Like most of my readers, I have been locked indoors for the last month because of precautionary measures the world’s governments have taken to combat the Covid-19 pandemic. After a long-time pondering what to make of it all, the moment has come to share a few upbeat insights.Read more
Trust and reputations
We are supposed to be short of trust and reputations are certainly under constant and vicious attack. We need to see where trust really does lie, and whether we ought to recalibrate our assessment of reputations.
As predicted by 21st Century PR Issues earlier this year, Gillette sales are falling following the release of its high-profile – much debated and viewed – advertisement which denigrated its core customer base:
The ad, entitled ‘We Believe’, was released in January. It asked men to “shave their toxic masculinity,” while blaming an entire gender for the actions of a small percentage of sexual abusers, rapists and perverts. [Gillette Sales Decline Following ‘Toxic Masculinity’ Ad, summit.news]
Virtue-signalling is especially damaging when a leading manufacturer issues an advertisement designed to appeal to those people who really do hate (as in despise) everything that that firm’s brand has traditionally stood for. So it’s no wonder that many men – who bought into the once carefully cultivated and appealing brand image – are now turning their back on Gillette and going elsewhere to buy their razors.
Proctor and Gamble’s Gillette has released a commercial promoting razor blades, which sends out the message that men are such a menace to women that they must be tamed. But no matter what one thinks of #MeToo, we should all question the politicisation of mass consumer advertising. We need to ask why the marketing department at Gillette thought it was a good idea to produce an advert caricaturing their customers as brutish stereotypical sex pests; who require a health warning and moral policing. It is, indeed, gobsmacking that anybody at Gillette thought it was smart for a corporate Goliath to traduce the integrity and character of their core market. Read on ›
Do you remember the advent of social media when they were praised for being disruptive, positive innovations? The talk was of long tails, wisdom of crowds, the end of old-fashioned business models (dead tree press is dead) or statements like the new world is bottom up – or flat – rather than top down. Now they are being discussed by the same enthusiasts as if they were managed by oligarchical villains selling addictive, toxic products and lifestyles to an inert public that is blind to reason. But the commentators’ new-found pessimism is as misguided as their abandoned optimism. Read on ›
Denise Young Smith, Apple’s first vice president of diversity and inclusion, went on the record opining that there can be 12 white, blue-eyed, blond men in a room and they’re going to be diverse too because they’re going to bring a different life experience and life perspective to the conversation. Declaring that diversity is the human experience, Smith said: ‘I get a little bit frustrated when diversity or the term diversity is tagged to the people of colour, or the women, or the LGBT.’ Read on ›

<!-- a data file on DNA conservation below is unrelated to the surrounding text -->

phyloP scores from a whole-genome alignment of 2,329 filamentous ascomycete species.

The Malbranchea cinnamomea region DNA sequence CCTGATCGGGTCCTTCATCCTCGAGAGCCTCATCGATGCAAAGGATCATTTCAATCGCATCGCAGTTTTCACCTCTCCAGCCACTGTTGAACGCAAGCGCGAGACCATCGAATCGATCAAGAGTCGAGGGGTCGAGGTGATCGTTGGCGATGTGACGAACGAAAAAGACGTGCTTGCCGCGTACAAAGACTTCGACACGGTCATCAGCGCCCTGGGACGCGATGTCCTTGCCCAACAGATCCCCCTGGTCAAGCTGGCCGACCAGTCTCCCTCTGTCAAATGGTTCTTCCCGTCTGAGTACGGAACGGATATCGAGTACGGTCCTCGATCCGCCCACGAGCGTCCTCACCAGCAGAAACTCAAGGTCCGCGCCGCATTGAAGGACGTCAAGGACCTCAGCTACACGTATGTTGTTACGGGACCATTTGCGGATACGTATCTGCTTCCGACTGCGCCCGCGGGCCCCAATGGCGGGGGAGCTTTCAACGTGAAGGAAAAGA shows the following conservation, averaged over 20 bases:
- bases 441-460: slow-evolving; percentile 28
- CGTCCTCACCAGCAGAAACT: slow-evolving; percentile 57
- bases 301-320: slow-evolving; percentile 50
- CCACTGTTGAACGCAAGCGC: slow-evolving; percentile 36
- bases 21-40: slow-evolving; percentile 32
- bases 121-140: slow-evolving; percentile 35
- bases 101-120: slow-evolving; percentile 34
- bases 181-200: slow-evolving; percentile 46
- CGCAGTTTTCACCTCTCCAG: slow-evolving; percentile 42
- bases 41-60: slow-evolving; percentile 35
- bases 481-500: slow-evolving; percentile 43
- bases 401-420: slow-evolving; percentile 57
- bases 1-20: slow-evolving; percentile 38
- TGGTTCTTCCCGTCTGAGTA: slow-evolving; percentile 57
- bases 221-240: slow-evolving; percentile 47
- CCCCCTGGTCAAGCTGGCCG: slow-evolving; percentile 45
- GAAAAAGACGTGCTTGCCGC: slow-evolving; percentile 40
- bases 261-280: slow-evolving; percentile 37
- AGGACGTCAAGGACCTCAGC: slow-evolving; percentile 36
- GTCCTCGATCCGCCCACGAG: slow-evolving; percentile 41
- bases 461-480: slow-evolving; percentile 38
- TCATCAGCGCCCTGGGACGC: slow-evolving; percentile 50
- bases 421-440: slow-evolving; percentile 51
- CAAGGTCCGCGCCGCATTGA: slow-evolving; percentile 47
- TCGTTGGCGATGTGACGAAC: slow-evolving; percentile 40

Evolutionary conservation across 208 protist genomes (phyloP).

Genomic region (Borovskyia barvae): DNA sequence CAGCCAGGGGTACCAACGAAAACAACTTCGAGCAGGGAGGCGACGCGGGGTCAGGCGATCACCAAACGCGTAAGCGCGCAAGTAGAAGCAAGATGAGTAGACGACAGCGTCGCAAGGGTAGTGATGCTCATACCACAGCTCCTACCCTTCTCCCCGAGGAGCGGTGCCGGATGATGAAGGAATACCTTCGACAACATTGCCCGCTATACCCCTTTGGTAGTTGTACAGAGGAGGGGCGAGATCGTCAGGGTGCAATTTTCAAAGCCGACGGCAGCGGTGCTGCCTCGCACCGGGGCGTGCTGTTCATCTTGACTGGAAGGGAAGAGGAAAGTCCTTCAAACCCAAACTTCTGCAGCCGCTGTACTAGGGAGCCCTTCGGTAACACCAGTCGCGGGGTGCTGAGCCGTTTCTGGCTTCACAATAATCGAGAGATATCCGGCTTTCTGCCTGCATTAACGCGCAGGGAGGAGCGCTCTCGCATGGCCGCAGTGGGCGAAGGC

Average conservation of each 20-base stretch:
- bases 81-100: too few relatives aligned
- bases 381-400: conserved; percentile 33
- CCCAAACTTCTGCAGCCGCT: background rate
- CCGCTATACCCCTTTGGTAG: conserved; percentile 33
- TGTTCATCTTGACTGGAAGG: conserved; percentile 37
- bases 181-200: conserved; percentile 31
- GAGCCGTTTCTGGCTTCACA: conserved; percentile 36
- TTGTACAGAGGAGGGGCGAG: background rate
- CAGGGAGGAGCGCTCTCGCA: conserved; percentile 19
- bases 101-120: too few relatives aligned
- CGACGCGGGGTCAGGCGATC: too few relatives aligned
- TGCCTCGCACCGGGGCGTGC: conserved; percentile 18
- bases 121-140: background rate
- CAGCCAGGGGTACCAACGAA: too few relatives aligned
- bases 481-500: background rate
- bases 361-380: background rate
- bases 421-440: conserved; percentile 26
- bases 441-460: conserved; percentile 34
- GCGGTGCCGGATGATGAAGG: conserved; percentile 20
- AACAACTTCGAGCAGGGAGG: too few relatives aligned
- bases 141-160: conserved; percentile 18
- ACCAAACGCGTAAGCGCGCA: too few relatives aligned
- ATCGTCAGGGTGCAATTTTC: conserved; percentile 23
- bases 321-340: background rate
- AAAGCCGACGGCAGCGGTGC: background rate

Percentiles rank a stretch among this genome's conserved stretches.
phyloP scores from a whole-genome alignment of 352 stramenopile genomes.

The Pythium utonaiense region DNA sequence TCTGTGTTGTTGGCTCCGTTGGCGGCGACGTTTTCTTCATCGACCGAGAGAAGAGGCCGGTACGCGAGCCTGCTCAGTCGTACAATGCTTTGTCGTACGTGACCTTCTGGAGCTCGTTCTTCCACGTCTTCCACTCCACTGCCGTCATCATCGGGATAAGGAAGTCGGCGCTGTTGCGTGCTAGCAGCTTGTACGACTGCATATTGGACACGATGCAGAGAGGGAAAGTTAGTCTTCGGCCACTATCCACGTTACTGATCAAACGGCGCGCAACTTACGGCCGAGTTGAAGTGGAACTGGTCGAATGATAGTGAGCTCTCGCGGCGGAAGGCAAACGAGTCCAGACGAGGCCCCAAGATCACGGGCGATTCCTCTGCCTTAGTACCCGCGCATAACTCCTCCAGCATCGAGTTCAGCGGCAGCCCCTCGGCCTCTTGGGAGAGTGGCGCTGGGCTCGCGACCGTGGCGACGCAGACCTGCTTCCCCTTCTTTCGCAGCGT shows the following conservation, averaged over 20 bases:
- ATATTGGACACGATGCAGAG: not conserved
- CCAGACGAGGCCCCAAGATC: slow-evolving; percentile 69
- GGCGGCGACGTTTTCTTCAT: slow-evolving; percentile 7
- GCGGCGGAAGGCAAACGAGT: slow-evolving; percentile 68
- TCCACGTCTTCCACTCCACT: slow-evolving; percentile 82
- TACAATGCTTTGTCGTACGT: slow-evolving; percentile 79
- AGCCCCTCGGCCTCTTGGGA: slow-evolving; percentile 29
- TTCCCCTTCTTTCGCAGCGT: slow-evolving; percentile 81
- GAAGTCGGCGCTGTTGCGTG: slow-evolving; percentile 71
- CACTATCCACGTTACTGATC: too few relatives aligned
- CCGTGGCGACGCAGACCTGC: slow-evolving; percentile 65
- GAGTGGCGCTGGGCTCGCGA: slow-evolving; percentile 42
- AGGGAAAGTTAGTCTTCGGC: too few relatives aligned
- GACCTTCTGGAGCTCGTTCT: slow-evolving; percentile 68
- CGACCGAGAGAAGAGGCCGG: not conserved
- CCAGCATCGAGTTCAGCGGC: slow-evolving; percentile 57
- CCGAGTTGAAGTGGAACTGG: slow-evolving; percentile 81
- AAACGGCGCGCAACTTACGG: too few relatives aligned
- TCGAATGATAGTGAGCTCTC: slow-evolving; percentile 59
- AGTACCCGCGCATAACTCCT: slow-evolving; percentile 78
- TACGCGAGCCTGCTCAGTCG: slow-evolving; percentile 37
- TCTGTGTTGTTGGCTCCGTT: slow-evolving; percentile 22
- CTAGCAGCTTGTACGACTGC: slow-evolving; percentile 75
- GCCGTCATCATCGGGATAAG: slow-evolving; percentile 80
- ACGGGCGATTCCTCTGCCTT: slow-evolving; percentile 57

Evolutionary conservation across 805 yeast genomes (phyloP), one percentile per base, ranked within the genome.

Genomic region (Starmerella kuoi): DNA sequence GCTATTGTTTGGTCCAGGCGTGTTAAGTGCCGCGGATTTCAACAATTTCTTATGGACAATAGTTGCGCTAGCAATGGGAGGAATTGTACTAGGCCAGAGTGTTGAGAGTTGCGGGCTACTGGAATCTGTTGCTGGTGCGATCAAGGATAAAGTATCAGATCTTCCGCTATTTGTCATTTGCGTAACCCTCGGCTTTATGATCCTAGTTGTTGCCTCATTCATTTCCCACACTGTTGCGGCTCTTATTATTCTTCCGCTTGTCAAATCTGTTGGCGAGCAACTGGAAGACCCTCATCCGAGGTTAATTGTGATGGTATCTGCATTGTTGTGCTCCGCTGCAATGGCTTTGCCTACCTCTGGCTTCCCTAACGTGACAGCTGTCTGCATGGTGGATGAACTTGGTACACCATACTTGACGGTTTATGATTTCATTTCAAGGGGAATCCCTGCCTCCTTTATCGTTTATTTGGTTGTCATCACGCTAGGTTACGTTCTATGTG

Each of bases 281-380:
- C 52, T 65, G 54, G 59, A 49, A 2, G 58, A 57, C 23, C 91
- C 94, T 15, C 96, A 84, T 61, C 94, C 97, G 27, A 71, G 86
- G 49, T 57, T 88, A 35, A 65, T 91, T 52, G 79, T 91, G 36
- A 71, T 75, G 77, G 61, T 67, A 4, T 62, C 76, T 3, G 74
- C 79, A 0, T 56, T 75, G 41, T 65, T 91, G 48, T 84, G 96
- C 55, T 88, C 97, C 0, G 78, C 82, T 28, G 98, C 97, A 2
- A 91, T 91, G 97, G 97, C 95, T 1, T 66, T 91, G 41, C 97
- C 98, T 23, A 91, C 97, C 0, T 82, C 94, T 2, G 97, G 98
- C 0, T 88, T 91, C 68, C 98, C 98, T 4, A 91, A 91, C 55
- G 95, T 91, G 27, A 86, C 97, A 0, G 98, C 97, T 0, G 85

A few thousand tabloid-loathing Stop Funding Hate campaigners, exercising their wrist action on Twitter and Facebook, have persuaded Paperchase to abandon an advertising promotion, which offered readers of The Daily Mail two free sheets of Christmas wrapping paper. What should the advertising and PR community make of this debacle? Read on ›
As Bell Pottinger prepares to put itself into administration following its expulsion from the Public Relations and Communications Association (PRCA), here’s an opinion piece, which calls out the PRCA’s humbug. Read on ›
A just published report from the Hamburg Media School, commissioned by the Otter Brenner Stiftung, accuses the German media of succumbing to steamroller journalism in support of Angela Merkel’s refugee policy in 2015 and early 2016. The researchers looked at 35 000 articles published over a 20-week period. They found that the media ceased being professional regarding the refuge crisis, when they adopted an overwhelmingly emotionally-involved tone in favour of the government’s actions. Read on ›
21st Century PR Issues maintains that within PR circles there is a near-universal conformity governing the industry’s self-destructive, poorly thought-through response to the Culture Wars. In short: the PR business is currently leading clients in the wrong direction. So here is a PR manifesto that sets out how things could be turned around so that we can help our clients keep their end up in the 21st_century Culture Wars. Read on ›
Societies in the 21st century are increasingly defined by rapidly fragmenting socio-cultural outlooks and competing ways of life. Personhood has been politicised and commodified: we have identity politics and firms track our tastes. Whether it is the words we utter, the clothes we wear, the food we eat, or our taste in holidays, music and sport, or how we demarcate our sexual, racial or national identity, cultural chasms and schisms divide us, even as we are supposed to empathise more intensely and widely. Read on ›